New Country Organics: A Message from CEO Jim Campbell

New Country Organics: A Message from CEO Jim Campbell

By now, some of you will have heard our news: New Country Organics is expanding to Texas and the southwest. While there is certainly a business case for our expansion (more on that below), as a company we are dedicated to being an active part of creating new – and supporting existing – organic economies. Not only do we work to create more organic acreage, we participate in and help nurture emerging, vital, socially responsible economies based on the development, use, integration and expansion of organics. Now over the years, I’ve been blessed by a rewarding career working for large and successful companies. I’ve had the chance to work on projects all over the world and during some of the most exciting and challenging times of the past few decades – from the collapse of communism to recovery from the Great Recession. Despite all this, there is no place I’d rather be, right now, than bringing our small firm, New Country Organics to America’s southwest, with our recently announced acquisition of the assets of Economy Mills in Lubbock Texas. You can read more about it at www.newcountryorganics.com/lubbock.  

 Most senior professionals are lucky enough to find meaning in their work that goes beyond the proverbial pay check, as it takes a huge amount of personal commitment, focus and abundant energy to be a success in those kinds of large corporate roles. And yet, how many of us can truly find meaning in what we do?  How many of us are nervous about giving up the big corporate role and trying something very different? I left financial services in 2014, and...
Building Better Soil

Building Better Soil

By Jillian Lowery, New Country Organics Farm and Garden Consultant. Luscious, abundant gardens such as the ones featured on Better Homes and Garden magazines are every gardener’s dream. Yet such beautiful success is not always a reality. A far more common reality is a garden that thrives for a few weeks only to end with struggling crops, lower yields, and an exasperated gardener. Successful gardens can be achieved, however, with closer attention and care of the soil. Healthy, productive soil makes for healthy, productive crops. In order to establish and maintain healthy soil, one must first understand the complex components with which it is created. Soil contains a vast, interconnected food web of microorganisms, earthworms, and other symbiotic elements. Plants contain mycorrhizal fungi, which are “the intricate associations roots form with specific fungal groups [that] represent the underground absorbing organs of most plants in nature” (Gianinazzi-Pearson, 1). These filaments interact with plant roots and surrounding bacteria to provide nutrients to the soil and to create a looser soil structure (Howard, 1). The carbohydrates released by the plants into the soil provide a nutrient-rich environment for the microorganisms teeming at the roots. Healthy topsoil can contain “600 to 800 million individual bacteria from a possible 10,000 species; several miles of fungal hyphae; 10,000 individual protozoa; and 20 to 30 beneficial nematodes from a possible 100 species” in just a spoonful of soil (Ussery, “Build Better Garden Soil,” 1). This complex ecology can be easily damaged, however, by poor soil structure or an imbalance of nutrients. In its basic elements, soil can be characterized as three distinct soil separates: sand, silt,...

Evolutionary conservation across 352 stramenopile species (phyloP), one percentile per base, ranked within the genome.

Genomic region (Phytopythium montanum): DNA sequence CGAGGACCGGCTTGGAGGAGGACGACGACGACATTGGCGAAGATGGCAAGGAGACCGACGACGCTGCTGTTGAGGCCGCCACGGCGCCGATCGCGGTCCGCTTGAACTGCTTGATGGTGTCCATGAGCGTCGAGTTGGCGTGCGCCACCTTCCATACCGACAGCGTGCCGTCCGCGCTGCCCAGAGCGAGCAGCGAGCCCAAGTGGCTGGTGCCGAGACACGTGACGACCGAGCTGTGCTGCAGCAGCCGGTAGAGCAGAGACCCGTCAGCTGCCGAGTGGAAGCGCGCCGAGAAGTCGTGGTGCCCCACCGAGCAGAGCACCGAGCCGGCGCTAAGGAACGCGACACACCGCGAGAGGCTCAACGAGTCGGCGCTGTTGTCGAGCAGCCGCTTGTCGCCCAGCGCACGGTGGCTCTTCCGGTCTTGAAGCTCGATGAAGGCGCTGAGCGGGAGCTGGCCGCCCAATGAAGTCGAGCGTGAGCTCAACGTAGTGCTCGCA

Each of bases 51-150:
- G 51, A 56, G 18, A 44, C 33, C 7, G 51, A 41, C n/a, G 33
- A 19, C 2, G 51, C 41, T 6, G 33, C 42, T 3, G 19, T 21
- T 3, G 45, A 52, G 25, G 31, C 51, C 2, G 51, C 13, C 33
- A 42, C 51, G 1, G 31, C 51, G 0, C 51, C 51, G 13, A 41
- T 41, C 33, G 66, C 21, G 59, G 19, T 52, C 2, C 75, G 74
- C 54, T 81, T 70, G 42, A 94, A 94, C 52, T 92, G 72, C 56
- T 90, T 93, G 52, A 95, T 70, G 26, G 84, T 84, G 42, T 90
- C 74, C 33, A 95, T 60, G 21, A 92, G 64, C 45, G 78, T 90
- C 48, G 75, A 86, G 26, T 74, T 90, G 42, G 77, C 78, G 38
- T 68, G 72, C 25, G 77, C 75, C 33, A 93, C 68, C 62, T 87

Jillian Lowery, New Country Organics Farm and Garden Consultant, Educator

Jillian Lowery, New Country Organics Farm and Garden Consultant, Educator

Jillian spent the day teaching at Creative Works Farm, yesterday, and she made the news. Way to go Jillian! Here is a link to the story: http://www.newsleader.com/story/news/local/2015/10/11/education-and-fun-at-the-center-of-farm-event/73785626/ The New Country Organics booth:  Teaching kids about DNA:  Jillian’s lesson: “This is an old photo from the last time I did the DNA craft. Every kid that walked up was asked to explain DNA in their own words. We then discussed that it’s our “genetic blueprint,” the material that makes us “uniquely us.” There are 3.2 billion base pairs in the human body (also explained that A always binds with T, C with G, etc.) and these base pairs code for amino acids which code for different proteins (hair, skin, etc.). We share 50% of our DNA with bananas and 98% with chimpanzees. All living things have DNA, including strawberries, plants, etc. The structure of DNA is important because the double helix allows the DNA to compress and pack more information into smaller space and increases base pair interaction. The kids loved it and I had several older kids come back with younger kids and *they* taught the lesson :)” ​ If you have a question about using our products in your organic farm or garden, please give Jillian a call, she knows her stuff....